After months of leaks, speculation, and teases, the 2018 Nissan Leaf has been officially revealed. It’s a complete redesign its maker hopes will bring the pioneering, yet outdated model, up to speed with newer competitors like the Chevy Bolt and Tesla Model 3.
Nissan claims the new Leaf’s 40 kWh battery will provide 150 miles of range under EPA testing and 400km (248.5 miles) under the Japanese JC08 cycle. That’s a significant improvement over the 107-mile range eked out by the previous model’s 30 kWh battery, but doesn’t match the Bolt and Model 3’s respective EPA ratings of 238 and 220 miles. Nissan plans to offer a more powerful version with longer range next year.
The new Leaf can be driven with a single pedal, which Nissan is calling the e-Pedal and describes as “revolutionary.” The e-Pedal handles starting, accelerating, decelerating, and stopping; releasing the pedal applies friction and regenerative brakes that can bring the car to a total stop even on steep inclines.
The new Leaf is also the first car to adopt Nissan’s new ProPilot autonomous driving technology for single-lane highway driving, along with ProPilot Park which handles parking maneuvers.
While the new Leaf is more adventurous than the original, it’s somewhat conservative and not as radical as the Model 3. We haven’t had a chance to see it up-close just yet, but here’s what Nissan has to say about the design:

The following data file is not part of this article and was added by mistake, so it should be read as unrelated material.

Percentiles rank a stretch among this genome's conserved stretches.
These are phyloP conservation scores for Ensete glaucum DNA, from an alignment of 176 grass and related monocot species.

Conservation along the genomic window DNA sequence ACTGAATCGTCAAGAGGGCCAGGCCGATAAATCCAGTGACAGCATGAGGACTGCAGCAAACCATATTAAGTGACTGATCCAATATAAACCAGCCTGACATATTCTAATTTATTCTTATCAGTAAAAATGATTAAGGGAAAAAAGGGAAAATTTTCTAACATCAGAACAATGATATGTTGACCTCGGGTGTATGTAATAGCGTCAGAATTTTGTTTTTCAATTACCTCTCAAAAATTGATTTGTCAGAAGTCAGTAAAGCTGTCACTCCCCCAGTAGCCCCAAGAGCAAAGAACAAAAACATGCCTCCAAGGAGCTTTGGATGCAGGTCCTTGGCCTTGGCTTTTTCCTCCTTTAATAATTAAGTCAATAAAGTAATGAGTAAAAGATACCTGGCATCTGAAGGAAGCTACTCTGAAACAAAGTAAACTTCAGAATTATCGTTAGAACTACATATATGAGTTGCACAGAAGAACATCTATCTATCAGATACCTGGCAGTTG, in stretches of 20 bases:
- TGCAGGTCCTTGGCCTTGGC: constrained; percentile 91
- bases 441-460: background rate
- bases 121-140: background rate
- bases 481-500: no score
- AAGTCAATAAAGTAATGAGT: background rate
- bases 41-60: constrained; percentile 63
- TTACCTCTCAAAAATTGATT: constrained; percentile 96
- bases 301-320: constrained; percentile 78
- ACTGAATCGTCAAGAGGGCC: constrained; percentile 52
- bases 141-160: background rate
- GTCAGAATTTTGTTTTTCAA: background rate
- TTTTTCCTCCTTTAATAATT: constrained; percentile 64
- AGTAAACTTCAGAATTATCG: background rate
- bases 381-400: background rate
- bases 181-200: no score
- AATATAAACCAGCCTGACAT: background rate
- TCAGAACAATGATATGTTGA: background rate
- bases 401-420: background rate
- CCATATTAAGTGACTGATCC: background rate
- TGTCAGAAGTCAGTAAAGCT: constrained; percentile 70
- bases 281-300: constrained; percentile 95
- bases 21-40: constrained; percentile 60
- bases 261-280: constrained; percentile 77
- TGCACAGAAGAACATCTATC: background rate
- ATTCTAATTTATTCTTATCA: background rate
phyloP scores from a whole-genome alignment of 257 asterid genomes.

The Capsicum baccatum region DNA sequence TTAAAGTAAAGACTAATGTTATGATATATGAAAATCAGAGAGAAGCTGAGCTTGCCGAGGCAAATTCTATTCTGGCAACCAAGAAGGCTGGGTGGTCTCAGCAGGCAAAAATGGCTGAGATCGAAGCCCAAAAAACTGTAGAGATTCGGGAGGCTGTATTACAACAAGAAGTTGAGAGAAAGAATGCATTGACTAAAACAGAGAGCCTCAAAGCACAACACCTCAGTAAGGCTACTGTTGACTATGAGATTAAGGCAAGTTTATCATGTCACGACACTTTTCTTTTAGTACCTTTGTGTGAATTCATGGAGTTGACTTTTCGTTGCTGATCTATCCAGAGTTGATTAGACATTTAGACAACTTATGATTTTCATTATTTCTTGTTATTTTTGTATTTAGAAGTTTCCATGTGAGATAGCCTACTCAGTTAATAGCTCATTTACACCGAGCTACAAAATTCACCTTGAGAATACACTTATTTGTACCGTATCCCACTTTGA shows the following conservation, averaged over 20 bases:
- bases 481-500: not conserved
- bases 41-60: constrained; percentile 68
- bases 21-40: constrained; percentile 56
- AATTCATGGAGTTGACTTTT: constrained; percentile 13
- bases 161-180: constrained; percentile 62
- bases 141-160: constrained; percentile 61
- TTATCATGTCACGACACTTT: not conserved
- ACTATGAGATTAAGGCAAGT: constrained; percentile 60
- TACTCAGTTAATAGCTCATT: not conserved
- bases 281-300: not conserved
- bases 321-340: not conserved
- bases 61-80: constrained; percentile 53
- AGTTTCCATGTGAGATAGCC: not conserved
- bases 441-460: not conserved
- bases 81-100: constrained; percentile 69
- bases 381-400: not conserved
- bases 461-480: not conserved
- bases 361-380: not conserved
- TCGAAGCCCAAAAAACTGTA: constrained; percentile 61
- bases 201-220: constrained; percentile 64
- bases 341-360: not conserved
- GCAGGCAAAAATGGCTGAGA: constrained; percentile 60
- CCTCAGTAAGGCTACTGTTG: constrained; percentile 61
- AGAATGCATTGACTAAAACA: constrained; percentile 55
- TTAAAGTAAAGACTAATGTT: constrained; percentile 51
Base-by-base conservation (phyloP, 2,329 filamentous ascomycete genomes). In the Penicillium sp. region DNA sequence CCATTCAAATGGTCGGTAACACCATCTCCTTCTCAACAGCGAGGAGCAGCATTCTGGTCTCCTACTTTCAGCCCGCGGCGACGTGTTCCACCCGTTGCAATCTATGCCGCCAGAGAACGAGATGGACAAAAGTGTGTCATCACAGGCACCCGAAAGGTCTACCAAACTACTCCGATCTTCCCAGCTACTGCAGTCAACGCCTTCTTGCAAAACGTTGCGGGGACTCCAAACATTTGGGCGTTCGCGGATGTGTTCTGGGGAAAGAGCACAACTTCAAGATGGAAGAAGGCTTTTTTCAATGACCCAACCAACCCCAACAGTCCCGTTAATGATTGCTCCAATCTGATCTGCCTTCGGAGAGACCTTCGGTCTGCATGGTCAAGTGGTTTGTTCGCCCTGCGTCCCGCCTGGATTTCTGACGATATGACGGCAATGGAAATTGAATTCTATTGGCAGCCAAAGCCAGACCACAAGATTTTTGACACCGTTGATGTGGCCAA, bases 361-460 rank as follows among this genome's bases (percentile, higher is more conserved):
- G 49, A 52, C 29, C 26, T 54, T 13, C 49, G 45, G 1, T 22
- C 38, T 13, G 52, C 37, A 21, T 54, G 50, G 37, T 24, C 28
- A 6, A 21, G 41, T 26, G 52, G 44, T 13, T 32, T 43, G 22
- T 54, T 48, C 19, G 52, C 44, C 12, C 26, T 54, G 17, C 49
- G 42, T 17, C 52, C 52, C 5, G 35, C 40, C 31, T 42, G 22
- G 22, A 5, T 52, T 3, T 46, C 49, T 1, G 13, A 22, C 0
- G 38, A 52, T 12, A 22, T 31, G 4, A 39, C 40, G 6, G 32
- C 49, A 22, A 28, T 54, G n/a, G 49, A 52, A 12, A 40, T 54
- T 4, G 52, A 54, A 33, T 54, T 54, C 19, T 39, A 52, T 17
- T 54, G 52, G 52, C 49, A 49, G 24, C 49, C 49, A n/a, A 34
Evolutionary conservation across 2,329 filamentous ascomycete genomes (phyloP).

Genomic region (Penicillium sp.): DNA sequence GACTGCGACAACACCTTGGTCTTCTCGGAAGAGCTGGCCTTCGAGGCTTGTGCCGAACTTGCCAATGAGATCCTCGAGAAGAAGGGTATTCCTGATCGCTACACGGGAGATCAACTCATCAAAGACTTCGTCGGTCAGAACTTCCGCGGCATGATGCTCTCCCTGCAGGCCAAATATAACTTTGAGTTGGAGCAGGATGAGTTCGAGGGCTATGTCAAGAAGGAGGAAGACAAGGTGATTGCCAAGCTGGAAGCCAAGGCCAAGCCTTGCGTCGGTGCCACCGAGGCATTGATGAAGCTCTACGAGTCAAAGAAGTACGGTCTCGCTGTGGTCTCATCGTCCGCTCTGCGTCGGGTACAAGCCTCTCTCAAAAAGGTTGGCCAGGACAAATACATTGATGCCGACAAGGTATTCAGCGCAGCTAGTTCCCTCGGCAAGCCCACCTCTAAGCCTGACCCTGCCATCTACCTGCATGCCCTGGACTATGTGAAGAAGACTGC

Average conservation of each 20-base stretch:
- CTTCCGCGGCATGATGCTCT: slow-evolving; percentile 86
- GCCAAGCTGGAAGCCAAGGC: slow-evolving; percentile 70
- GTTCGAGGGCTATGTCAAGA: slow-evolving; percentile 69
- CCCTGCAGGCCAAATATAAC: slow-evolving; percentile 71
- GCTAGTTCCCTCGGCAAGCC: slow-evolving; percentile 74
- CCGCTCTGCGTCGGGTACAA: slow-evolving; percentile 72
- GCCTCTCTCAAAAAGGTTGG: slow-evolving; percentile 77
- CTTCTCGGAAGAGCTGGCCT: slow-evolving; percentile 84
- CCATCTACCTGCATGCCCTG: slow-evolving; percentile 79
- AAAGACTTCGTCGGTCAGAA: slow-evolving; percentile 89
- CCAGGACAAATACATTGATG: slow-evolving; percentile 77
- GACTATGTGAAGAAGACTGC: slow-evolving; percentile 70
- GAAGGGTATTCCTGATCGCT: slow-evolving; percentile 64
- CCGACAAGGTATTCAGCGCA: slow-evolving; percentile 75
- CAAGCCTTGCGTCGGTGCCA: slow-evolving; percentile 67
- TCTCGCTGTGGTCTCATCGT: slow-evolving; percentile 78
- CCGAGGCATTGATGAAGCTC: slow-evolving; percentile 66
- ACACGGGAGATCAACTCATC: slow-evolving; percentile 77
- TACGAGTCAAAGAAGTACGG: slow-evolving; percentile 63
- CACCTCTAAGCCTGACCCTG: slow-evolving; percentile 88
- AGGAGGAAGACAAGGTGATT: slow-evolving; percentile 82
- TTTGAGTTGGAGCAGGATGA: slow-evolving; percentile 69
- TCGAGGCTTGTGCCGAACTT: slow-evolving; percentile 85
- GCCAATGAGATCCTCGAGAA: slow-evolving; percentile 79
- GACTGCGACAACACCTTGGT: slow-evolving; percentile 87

The new Nissan Leaf’s design includes a low, sleek profile that gives it a sharp, dynamic look. Along with excellent aerodynamics, the styling — from the sleek silhouette to the car’s “advanced expression” — evokes the exhilaration of driving an EV.
Familiar Nissan design features include the signature boomerang-shaped lamps and V-motion flow in the front. The flash-surface grille in clear blue and the rear bumper’s blue molding emphasize its identity as a Nissan EV.
Nissan also stays conservative inside, too, with a dash that wouldn’t look too out of place in one of its gasoline-powered models, apart from the blue lighting motif the company uses in its EVs. The dash is built around a 7-inch touchscreen with a redesigned layout and support for Apple CarPlay, but fans of large, portrait-style screens will be disappointed.
Leaf pricing hasn’t been revealed yet, but it’s rumored to start at under $30,000, which would make it cheaper than either the Bolt or the Model 3. We’re on the ground in Tokyo and Las Vegas and will be bringing you more coverage very soon.